"I'm really angry," he said. "I want to change the system. If I don't do it, I'd have problems living with myself."

Disturbing crime trend

Since the Brown's murders have almost stopped being a part of the everyday vernacular, proprietors of convenience stores and fast-food restaurants in Palatine say they have not had problems hiring or retaining young workers.

"It's sad that it happened, but we can't let it destroy our business or our lives," said Tom Gusias, co-owner of a Dairy Queen restaurant on Northwest Highway.

Security experts warn that murder in the workplace can happen anywhere and particularly at fast food restaurants and food stores.

A recent study of 1992 crime data by the U.S. Labor Department's Bureau of Labor Statistics found that the second highest cause of work related deaths was murder.

Accidents are first. Of those deaths attributed to shootings or stabbings, nearly half involved retail establishments.

The study, which was released in October and focused on Illinois and five other Great Lakes states, went on to show that in the retail sector, supermarkets and restaurants were the settings for the most work-related murders.

Of all age groups involved in on-the-job deaths, 17-year-olds had the highest percentage of homicides. Nearly one in three work-related deaths for 17-year-olds was attributed to homicide, the study showed.

And, the time frame when most of the murders occurred was between 9 and 10 p.m., the study showed.

Protecting teen workers

"We know the kinds of outrageous homicides like Brown's occur late in the evening. And why we are willing to continue exposing high-school-aged teens to this possibility is beyond my imagination," said Joseph Kinney, executive director for the National Safe Workplace Institute, a Chicago-based think tank.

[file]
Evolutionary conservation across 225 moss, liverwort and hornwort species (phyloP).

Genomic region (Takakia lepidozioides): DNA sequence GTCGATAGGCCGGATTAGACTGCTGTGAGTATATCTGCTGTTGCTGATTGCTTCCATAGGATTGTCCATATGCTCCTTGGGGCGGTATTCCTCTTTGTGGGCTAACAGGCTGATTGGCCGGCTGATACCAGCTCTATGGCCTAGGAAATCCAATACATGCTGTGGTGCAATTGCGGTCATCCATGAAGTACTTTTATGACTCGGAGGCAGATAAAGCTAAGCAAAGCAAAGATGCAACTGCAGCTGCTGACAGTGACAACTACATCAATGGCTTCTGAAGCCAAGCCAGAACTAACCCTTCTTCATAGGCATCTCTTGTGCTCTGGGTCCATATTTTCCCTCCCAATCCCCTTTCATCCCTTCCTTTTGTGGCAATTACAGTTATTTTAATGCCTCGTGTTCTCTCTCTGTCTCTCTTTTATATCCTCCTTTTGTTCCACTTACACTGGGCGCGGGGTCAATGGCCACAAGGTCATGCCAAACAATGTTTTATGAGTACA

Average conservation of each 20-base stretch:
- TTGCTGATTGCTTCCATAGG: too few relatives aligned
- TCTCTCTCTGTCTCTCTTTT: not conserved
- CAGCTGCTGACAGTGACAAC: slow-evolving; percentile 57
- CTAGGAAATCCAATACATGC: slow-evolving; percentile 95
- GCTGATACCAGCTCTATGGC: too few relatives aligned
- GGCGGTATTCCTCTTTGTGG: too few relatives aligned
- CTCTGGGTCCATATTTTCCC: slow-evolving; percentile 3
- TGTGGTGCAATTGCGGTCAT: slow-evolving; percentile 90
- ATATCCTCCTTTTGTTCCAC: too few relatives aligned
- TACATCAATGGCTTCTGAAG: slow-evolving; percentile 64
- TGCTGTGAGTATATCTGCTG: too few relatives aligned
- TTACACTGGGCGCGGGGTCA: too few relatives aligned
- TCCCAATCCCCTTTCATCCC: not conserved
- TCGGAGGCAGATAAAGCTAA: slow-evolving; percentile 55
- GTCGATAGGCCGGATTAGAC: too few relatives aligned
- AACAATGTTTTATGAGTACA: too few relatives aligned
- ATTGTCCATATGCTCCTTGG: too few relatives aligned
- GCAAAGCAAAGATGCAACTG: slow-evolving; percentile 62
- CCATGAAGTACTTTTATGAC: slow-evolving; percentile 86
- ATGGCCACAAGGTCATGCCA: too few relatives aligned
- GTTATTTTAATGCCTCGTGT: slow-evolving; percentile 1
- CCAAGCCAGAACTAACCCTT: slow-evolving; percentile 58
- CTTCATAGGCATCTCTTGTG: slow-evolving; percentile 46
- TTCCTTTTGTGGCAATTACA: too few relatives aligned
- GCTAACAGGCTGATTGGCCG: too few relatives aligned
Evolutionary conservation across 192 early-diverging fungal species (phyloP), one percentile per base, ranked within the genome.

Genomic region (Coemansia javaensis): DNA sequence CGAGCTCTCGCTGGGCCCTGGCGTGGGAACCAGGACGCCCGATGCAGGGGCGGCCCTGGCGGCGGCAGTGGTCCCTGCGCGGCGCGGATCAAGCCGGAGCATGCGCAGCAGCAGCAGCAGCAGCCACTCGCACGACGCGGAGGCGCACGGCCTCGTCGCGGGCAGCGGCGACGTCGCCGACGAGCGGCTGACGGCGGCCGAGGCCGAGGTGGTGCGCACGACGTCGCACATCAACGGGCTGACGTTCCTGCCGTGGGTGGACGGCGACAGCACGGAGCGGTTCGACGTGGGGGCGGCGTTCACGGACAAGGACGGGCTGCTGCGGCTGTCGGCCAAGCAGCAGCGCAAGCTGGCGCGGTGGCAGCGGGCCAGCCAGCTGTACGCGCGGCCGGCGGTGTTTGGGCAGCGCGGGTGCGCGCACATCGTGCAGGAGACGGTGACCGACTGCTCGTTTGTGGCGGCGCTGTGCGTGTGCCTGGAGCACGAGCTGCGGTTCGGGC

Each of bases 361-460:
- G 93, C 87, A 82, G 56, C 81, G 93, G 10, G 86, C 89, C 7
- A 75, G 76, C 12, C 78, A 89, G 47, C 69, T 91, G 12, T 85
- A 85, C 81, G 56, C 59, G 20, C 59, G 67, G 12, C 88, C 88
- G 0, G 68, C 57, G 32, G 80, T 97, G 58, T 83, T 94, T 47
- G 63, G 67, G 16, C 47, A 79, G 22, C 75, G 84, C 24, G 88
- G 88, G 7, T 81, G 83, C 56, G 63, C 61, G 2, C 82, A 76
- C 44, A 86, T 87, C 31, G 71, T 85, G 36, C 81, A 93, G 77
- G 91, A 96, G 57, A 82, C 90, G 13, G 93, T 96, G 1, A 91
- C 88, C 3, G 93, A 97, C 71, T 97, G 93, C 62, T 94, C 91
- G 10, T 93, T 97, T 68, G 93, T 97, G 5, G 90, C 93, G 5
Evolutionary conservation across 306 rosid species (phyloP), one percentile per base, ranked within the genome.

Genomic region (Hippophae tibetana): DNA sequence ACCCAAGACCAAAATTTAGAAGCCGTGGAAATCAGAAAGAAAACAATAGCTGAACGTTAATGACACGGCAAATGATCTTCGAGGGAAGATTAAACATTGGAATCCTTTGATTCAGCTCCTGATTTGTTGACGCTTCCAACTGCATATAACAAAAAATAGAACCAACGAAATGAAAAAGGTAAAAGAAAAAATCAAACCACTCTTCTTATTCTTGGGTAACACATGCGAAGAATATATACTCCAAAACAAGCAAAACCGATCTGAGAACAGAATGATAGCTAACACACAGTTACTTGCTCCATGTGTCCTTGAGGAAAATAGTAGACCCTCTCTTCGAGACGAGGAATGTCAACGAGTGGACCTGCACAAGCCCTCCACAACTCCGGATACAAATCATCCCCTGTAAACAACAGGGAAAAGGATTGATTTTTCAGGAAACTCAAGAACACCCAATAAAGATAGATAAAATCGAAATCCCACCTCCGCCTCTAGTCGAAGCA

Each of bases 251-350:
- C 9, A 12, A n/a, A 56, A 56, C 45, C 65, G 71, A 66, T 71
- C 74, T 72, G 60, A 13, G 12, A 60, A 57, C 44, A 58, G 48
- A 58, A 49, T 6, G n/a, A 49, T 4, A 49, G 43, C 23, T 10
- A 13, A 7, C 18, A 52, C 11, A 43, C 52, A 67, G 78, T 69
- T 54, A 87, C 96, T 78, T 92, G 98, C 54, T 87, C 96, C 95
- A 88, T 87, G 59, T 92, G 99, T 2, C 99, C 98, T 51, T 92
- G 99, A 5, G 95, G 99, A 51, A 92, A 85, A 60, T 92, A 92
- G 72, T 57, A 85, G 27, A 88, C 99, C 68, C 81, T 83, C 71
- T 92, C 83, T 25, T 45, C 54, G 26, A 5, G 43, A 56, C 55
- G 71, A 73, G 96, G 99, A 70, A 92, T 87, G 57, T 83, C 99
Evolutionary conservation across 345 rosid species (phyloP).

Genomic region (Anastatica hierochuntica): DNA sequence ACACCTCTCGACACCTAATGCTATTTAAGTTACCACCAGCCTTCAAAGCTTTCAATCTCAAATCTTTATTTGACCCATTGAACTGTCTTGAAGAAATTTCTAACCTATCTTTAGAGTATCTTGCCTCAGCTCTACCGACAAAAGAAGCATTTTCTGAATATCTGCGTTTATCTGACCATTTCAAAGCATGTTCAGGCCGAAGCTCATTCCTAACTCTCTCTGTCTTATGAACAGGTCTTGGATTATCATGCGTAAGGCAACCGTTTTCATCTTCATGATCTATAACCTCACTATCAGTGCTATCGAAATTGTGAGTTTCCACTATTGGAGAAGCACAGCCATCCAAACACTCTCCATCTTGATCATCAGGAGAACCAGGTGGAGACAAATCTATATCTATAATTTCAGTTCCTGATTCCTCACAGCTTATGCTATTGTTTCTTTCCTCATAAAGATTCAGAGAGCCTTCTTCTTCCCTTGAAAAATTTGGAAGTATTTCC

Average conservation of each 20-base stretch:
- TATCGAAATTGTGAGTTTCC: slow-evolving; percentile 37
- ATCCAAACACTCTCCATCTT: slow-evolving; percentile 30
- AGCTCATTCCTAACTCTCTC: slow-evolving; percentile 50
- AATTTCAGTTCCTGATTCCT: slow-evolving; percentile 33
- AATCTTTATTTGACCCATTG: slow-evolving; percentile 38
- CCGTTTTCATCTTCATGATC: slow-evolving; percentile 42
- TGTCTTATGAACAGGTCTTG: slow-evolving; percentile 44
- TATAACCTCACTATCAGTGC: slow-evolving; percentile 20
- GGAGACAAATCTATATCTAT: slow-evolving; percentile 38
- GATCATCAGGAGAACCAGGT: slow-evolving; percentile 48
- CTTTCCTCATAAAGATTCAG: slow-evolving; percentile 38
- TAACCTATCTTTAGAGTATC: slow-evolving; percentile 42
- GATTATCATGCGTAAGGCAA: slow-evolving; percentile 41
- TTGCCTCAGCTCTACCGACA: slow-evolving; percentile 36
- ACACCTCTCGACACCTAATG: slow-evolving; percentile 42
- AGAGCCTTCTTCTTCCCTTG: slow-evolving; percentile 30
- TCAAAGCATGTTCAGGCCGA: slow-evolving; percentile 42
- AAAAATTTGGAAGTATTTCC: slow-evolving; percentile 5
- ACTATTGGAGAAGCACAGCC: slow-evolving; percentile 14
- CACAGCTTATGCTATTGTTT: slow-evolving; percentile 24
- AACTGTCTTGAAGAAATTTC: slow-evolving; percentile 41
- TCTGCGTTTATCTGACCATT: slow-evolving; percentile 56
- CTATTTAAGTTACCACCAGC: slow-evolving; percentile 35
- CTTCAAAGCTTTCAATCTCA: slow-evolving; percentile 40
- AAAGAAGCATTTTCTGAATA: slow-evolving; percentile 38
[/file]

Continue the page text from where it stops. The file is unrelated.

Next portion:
"Places like fast-food restaurants are dearly dangerous," he continued, "and we need to be paying a lot more attention to what we can do to make them safer."

Kinney's group estimates that between 60 and 70 teens were murdered on the job last year.

The key to changing that, Kinney said, rests with workplace changes: increasing adult supervision, improving exterior lighting, adding security cameras and cutting late-night hours.

"Those are the kinds of things that would make a difference," he said, "but they all cost money."

Gary Rejebian, a spokesman for the Illinois Retail Merchants Association, said the Palatine murders have not had any widespread effect on the way business is conducted in the Chicago area.

"Brown's was completely a flash-in-the-pan thing," he said. "It was really horrible and unfortunate, but it didn't create any mass revolution in security just because of this one incident"

Some parents still worry

Some Palatine parents say they have clamped down on the jobs and hours their children work.

"Am I less tense than I was a year ago? Just the opposite," said Diane Griffin, whose daughter Kristen, 17, is a student at Palatine High School.

"I wouldn't allow my child to work in a convenience store, where there are very few people, or at a gas station." Griffin said.

But teens seemed less worried then, and now.

Keith Bullion, a 17-year-old Palatine resident who has worked at the McDonald's on Northwest Highway for more than a year, said his parents initially had more qualms about where he worked than he did until they learned of the security at the restaurant.

"They were more concerned than me," he said. "We had a security man in our store, and I guess that helped some people. But it seemed like a nuisance to me."

Although some security changes in response to the Palatine murders may be subtle, there have been more profound changes, merchants say.

"One thing we have done is, if someone comes when we are closing and asks if he could get a couple of pints of ice cream, we say, 'sorry,'" said Kathy Klancnik, owner of the Ben & Jerry's Ice Cream and Frozen Yogurt on North Quentin Road in Palatine.

"Before, we'd never turn away business like that. But now. when our doors close, we locked them and say, 'No, that's it. It's a sad thing," she said, "that we never again can let our guard down."

Daily Herald Projects Editor Diane Dungey contributed to this report.